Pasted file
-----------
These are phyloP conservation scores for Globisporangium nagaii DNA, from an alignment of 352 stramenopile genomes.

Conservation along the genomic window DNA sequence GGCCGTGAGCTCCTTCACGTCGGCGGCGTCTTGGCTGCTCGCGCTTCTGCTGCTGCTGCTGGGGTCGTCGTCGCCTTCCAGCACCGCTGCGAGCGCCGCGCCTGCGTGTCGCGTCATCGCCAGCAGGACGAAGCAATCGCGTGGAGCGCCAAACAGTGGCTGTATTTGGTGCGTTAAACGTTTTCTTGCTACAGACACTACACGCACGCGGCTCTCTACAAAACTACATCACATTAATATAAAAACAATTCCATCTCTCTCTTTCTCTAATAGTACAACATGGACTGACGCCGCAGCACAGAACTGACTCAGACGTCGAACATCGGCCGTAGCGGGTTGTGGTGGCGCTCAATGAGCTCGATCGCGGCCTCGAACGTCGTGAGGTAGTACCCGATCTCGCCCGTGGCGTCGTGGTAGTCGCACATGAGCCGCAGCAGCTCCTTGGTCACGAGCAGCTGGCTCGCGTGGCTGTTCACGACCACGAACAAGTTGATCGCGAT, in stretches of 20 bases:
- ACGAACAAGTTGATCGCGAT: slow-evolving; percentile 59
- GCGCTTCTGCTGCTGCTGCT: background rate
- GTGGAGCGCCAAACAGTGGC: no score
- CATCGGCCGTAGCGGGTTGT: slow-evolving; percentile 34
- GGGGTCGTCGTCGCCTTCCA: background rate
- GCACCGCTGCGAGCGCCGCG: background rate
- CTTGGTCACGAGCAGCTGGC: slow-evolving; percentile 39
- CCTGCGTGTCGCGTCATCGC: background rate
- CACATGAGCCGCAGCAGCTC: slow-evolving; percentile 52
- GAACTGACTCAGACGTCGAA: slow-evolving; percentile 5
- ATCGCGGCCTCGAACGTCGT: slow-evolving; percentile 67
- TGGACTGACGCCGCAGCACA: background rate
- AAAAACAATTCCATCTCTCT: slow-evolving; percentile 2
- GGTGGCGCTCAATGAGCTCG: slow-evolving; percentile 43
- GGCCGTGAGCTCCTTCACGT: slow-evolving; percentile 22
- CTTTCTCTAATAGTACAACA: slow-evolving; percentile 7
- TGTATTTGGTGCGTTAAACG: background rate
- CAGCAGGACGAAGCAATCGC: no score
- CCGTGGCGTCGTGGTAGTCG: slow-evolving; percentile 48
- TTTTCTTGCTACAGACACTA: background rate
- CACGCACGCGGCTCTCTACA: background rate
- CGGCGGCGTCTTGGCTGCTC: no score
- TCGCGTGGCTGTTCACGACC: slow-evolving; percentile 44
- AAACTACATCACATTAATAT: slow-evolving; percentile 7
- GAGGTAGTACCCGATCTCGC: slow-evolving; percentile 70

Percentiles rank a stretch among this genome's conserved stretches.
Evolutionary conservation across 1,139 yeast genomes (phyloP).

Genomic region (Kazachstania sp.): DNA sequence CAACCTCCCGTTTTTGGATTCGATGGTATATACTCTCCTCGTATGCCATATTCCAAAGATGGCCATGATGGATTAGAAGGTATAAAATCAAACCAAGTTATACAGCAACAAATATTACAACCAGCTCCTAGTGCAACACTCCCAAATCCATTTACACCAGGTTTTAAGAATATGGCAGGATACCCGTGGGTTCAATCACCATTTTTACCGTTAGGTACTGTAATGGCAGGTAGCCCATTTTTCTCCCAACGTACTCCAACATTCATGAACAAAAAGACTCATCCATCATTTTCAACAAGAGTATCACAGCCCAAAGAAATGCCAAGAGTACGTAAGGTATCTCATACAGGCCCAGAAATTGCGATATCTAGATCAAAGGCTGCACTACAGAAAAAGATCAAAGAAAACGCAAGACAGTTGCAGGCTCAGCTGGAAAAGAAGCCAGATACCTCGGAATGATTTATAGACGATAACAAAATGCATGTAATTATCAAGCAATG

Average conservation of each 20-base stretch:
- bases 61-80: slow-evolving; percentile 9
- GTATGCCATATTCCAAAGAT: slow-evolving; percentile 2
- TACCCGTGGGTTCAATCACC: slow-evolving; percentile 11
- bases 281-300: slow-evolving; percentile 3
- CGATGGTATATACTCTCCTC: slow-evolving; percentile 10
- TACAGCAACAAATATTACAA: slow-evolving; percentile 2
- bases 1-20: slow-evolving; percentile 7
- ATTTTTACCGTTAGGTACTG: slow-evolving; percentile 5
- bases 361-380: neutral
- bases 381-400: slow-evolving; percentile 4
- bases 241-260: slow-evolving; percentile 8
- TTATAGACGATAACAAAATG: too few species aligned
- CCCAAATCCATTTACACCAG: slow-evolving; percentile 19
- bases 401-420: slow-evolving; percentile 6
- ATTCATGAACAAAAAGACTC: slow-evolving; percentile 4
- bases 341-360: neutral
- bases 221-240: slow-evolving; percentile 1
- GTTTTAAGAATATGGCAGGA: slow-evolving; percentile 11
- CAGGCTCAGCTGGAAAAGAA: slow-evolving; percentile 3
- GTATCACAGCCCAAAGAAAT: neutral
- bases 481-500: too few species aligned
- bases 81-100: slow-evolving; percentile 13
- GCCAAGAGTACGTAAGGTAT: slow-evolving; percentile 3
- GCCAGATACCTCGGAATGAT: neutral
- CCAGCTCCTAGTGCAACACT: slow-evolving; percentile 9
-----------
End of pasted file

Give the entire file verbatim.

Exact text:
These are phyloP conservation scores for Globisporangium nagaii DNA, from an alignment of 352 stramenopile genomes.

Conservation along the genomic window DNA sequence GGCCGTGAGCTCCTTCACGTCGGCGGCGTCTTGGCTGCTCGCGCTTCTGCTGCTGCTGCTGGGGTCGTCGTCGCCTTCCAGCACCGCTGCGAGCGCCGCGCCTGCGTGTCGCGTCATCGCCAGCAGGACGAAGCAATCGCGTGGAGCGCCAAACAGTGGCTGTATTTGGTGCGTTAAACGTTTTCTTGCTACAGACACTACACGCACGCGGCTCTCTACAAAACTACATCACATTAATATAAAAACAATTCCATCTCTCTCTTTCTCTAATAGTACAACATGGACTGACGCCGCAGCACAGAACTGACTCAGACGTCGAACATCGGCCGTAGCGGGTTGTGGTGGCGCTCAATGAGCTCGATCGCGGCCTCGAACGTCGTGAGGTAGTACCCGATCTCGCCCGTGGCGTCGTGGTAGTCGCACATGAGCCGCAGCAGCTCCTTGGTCACGAGCAGCTGGCTCGCGTGGCTGTTCACGACCACGAACAAGTTGATCGCGAT, in stretches of 20 bases:
- ACGAACAAGTTGATCGCGAT: slow-evolving; percentile 59
- GCGCTTCTGCTGCTGCTGCT: background rate
- GTGGAGCGCCAAACAGTGGC: no score
- CATCGGCCGTAGCGGGTTGT: slow-evolving; percentile 34
- GGGGTCGTCGTCGCCTTCCA: background rate
- GCACCGCTGCGAGCGCCGCG: background rate
- CTTGGTCACGAGCAGCTGGC: slow-evolving; percentile 39
- CCTGCGTGTCGCGTCATCGC: background rate
- CACATGAGCCGCAGCAGCTC: slow-evolving; percentile 52
- GAACTGACTCAGACGTCGAA: slow-evolving; percentile 5
- ATCGCGGCCTCGAACGTCGT: slow-evolving; percentile 67
- TGGACTGACGCCGCAGCACA: background rate
- AAAAACAATTCCATCTCTCT: slow-evolving; percentile 2
- GGTGGCGCTCAATGAGCTCG: slow-evolving; percentile 43
- GGCCGTGAGCTCCTTCACGT: slow-evolving; percentile 22
- CTTTCTCTAATAGTACAACA: slow-evolving; percentile 7
- TGTATTTGGTGCGTTAAACG: background rate
- CAGCAGGACGAAGCAATCGC: no score
- CCGTGGCGTCGTGGTAGTCG: slow-evolving; percentile 48
- TTTTCTTGCTACAGACACTA: background rate
- CACGCACGCGGCTCTCTACA: background rate
- CGGCGGCGTCTTGGCTGCTC: no score
- TCGCGTGGCTGTTCACGACC: slow-evolving; percentile 44
- AAACTACATCACATTAATAT: slow-evolving; percentile 7
- GAGGTAGTACCCGATCTCGC: slow-evolving; percentile 70

Percentiles rank a stretch among this genome's conserved stretches.
Evolutionary conservation across 1,139 yeast genomes (phyloP).

Genomic region (Kazachstania sp.): DNA sequence CAACCTCCCGTTTTTGGATTCGATGGTATATACTCTCCTCGTATGCCATATTCCAAAGATGGCCATGATGGATTAGAAGGTATAAAATCAAACCAAGTTATACAGCAACAAATATTACAACCAGCTCCTAGTGCAACACTCCCAAATCCATTTACACCAGGTTTTAAGAATATGGCAGGATACCCGTGGGTTCAATCACCATTTTTACCGTTAGGTACTGTAATGGCAGGTAGCCCATTTTTCTCCCAACGTACTCCAACATTCATGAACAAAAAGACTCATCCATCATTTTCAACAAGAGTATCACAGCCCAAAGAAATGCCAAGAGTACGTAAGGTATCTCATACAGGCCCAGAAATTGCGATATCTAGATCAAAGGCTGCACTACAGAAAAAGATCAAAGAAAACGCAAGACAGTTGCAGGCTCAGCTGGAAAAGAAGCCAGATACCTCGGAATGATTTATAGACGATAACAAAATGCATGTAATTATCAAGCAATG

Average conservation of each 20-base stretch:
- bases 61-80: slow-evolving; percentile 9
- GTATGCCATATTCCAAAGAT: slow-evolving; percentile 2
- TACCCGTGGGTTCAATCACC: slow-evolving; percentile 11
- bases 281-300: slow-evolving; percentile 3
- CGATGGTATATACTCTCCTC: slow-evolving; percentile 10
- TACAGCAACAAATATTACAA: slow-evolving; percentile 2
- bases 1-20: slow-evolving; percentile 7
- ATTTTTACCGTTAGGTACTG: slow-evolving; percentile 5
- bases 361-380: neutral
- bases 381-400: slow-evolving; percentile 4
- bases 241-260: slow-evolving; percentile 8
- TTATAGACGATAACAAAATG: too few species aligned
- CCCAAATCCATTTACACCAG: slow-evolving; percentile 19
- bases 401-420: slow-evolving; percentile 6
- ATTCATGAACAAAAAGACTC: slow-evolving; percentile 4
- bases 341-360: neutral
- bases 221-240: slow-evolving; percentile 1
- GTTTTAAGAATATGGCAGGA: slow-evolving; percentile 11
- CAGGCTCAGCTGGAAAAGAA: slow-evolving; percentile 3
- GTATCACAGCCCAAAGAAAT: neutral
- bases 481-500: too few species aligned
- bases 81-100: slow-evolving; percentile 13
- GCCAAGAGTACGTAAGGTAT: slow-evolving; percentile 3
- GCCAGATACCTCGGAATGAT: neutral
- CCAGCTCCTAGTGCAACACT: slow-evolving; percentile 9